Why short-term stock market predictions rarely make sense

By: Tim Bennett

2018 has provided a classic demonstration of why investors should never pay too much attention to forecasts, says Tim Bennett in his latest video.

To Receive Tim’s videos straight to your inbox, please click here.

Why short-term stock market predictions rarely make sense

2018 has provided a warning to anyone who pays too much attention to forecasts. Despite a strong earnings picture, total returns have been flat for the year as a whole, a fact that has wrong-footed many investors and analysts. Here’s why.


Despite the fact that forecasting a sometimes volatile and fickle stock market is something of a mug’s game, plenty of analysts and other “experts” try to do just that. The problem, however, is well put by Josh Brown;

The problem

As I explain in another video, “The Three Key Drivers of Stock Market Returns”, total returns from shares can be broken down into three components, all of which need to be understood by investors;
It is the third of these that causes the most headaches. Built into stock prices is the price/earnings multiple determined by the market. Unlike dividends and earnings (EPS), this is subject to rapid short-term adjustment as it reflects how market participants feel about the future.

The S&P 500 in 2018

The following chart breaks down the performance of the S&P 500 in terms of these three key ingredients. The picture it reveals is interesting, to say the least;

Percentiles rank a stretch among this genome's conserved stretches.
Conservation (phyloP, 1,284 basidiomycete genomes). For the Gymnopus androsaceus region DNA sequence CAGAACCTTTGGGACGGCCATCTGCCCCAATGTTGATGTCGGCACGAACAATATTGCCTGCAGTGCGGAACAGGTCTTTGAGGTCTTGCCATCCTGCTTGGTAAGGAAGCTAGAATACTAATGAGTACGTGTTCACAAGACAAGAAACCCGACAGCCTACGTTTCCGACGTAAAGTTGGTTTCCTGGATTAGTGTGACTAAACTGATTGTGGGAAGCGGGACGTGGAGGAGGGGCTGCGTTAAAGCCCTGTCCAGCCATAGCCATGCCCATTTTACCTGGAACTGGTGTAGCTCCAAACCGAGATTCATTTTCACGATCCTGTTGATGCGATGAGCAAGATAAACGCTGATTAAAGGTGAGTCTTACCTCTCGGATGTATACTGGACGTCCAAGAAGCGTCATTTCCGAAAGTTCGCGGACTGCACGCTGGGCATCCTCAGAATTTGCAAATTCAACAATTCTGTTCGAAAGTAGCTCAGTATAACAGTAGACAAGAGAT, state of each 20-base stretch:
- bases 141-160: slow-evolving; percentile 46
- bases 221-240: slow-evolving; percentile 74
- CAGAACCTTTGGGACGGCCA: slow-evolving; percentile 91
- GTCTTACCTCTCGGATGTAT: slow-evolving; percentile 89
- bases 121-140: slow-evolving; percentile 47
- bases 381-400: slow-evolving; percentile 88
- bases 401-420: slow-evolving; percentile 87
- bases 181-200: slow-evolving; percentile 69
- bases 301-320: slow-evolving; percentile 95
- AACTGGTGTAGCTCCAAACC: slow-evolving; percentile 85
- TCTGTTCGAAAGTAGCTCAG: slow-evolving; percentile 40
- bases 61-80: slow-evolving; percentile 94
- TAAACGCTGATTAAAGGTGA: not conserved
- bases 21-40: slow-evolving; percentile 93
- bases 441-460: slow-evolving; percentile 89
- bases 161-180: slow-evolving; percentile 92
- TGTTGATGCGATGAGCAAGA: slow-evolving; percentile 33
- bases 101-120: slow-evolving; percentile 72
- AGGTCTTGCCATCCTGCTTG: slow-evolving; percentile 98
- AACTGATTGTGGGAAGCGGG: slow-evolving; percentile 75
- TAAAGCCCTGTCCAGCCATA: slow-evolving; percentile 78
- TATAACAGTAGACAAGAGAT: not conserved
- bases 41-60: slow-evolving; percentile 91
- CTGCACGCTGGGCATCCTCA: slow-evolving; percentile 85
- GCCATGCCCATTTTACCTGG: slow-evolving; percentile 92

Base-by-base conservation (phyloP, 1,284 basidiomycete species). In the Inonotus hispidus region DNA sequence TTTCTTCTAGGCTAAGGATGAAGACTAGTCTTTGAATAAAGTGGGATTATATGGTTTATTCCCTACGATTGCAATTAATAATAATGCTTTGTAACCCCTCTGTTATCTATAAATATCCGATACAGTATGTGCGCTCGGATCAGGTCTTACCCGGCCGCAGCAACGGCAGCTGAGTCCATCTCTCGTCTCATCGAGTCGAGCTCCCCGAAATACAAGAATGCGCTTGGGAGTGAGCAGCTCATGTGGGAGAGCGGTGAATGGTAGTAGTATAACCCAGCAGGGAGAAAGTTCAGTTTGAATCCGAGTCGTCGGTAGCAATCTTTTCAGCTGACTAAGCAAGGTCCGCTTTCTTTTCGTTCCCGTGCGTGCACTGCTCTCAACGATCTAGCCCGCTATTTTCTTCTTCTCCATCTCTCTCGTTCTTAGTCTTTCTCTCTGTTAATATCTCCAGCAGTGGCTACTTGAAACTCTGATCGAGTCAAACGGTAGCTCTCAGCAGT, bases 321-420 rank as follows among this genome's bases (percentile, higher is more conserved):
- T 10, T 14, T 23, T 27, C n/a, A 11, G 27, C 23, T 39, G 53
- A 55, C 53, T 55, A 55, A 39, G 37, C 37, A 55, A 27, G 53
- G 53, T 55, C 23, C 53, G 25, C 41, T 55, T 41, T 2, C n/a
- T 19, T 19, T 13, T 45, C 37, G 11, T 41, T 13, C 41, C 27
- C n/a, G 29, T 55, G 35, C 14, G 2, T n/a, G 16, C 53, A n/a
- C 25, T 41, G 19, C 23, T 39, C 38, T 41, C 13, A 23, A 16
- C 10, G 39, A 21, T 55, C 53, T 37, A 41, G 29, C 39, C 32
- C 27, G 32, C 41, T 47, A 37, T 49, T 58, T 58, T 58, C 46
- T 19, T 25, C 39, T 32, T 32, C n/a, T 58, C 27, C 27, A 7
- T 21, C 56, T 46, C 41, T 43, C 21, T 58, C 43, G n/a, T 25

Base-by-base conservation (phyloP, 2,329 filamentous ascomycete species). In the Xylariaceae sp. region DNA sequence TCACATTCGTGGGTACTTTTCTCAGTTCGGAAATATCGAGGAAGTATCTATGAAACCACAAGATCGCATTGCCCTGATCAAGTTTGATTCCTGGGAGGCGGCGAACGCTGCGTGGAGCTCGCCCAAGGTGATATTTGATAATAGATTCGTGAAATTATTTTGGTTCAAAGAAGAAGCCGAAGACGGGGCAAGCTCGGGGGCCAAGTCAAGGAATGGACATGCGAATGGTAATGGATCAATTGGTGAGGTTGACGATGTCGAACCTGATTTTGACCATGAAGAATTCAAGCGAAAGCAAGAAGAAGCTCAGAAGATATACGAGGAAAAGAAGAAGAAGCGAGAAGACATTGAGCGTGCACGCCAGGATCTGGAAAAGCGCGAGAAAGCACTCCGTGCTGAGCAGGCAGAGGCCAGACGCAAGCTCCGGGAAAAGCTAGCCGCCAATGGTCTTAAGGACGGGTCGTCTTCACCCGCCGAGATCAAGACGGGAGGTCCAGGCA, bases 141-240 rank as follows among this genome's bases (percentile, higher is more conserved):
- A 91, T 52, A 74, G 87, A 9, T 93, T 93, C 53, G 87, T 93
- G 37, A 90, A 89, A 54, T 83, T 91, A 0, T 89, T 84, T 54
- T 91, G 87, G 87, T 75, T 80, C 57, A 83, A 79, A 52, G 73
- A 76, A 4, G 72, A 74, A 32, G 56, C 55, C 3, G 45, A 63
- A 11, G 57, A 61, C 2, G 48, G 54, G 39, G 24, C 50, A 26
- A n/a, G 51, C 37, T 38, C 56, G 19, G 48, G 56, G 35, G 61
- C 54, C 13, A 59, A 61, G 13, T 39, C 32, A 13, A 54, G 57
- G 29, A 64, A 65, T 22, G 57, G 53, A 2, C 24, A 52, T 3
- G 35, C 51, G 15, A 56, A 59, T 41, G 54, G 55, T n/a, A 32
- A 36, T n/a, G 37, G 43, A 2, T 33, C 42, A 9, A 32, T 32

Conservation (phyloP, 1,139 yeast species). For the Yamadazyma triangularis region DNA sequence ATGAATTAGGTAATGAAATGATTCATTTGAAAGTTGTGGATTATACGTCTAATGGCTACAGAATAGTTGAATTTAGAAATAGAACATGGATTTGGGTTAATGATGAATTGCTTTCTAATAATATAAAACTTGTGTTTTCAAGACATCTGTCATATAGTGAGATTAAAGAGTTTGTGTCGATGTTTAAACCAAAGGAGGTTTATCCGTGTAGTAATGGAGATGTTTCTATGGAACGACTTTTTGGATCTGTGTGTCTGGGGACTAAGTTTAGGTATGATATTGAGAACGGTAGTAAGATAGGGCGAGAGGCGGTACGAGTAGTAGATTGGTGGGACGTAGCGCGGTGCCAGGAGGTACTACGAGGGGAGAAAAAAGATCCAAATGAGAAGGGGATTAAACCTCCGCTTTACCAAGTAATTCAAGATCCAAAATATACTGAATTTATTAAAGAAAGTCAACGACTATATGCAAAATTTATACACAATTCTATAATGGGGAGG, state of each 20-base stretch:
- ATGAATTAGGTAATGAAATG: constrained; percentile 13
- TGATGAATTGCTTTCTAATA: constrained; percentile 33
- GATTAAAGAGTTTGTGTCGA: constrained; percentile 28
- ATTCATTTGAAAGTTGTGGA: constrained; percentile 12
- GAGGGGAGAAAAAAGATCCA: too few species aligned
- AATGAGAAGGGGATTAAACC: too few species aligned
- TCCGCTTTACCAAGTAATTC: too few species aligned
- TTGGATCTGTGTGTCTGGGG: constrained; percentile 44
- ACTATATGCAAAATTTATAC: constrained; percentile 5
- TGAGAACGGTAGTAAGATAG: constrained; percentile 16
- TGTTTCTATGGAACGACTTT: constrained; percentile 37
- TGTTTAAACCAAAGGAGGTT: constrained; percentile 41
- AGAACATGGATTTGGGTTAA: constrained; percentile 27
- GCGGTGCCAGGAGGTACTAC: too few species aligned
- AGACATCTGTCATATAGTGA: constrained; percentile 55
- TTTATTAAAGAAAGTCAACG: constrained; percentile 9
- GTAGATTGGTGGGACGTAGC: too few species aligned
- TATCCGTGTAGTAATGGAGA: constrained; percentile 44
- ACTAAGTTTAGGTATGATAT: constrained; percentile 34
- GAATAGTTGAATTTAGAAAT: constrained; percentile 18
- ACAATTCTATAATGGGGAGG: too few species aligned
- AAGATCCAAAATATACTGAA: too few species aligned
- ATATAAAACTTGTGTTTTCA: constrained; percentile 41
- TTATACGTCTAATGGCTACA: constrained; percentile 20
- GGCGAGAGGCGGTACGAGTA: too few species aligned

In essence, having risen together for three years between 2015-17, the P/E multiple has headed sharply south in 2018 whilst dividends and earnings have remained fairly buoyant. The effect has been to reduce total returns to around zero as “multiple contraction” has wiped out positive earnings and dividends.

Why does this happen?

Such a sudden change in this vital third ingredient of total returns can be explained by three somewhat intangible factors;
Despite some decent earnings numbers, share prices have declined in the latter part of this year as sentiment has soured, liquidity has worsened in some parts of the market and the macro backdrop has taken its toll (thanks to rising interest rates, trade disputes, Brexit and Saudi Arabian politics).

So is it all gloom and doom for equity investors? No.

The opportunity

Short-term pullbacks can create a good entry point for long-term investors who are prepared to weather them and not panic-sell, or start to churn their portfolios needlessly. That’s because when you get a mismatch between expectations and earnings, you sometimes also get valuation anomalies as the market overdoes its pessimism. That’s why monitoring all three components of equity returns is so important, as is maintaining sufficient liquidity to be able to take advantage of any opportunities to deploy capital as they arise.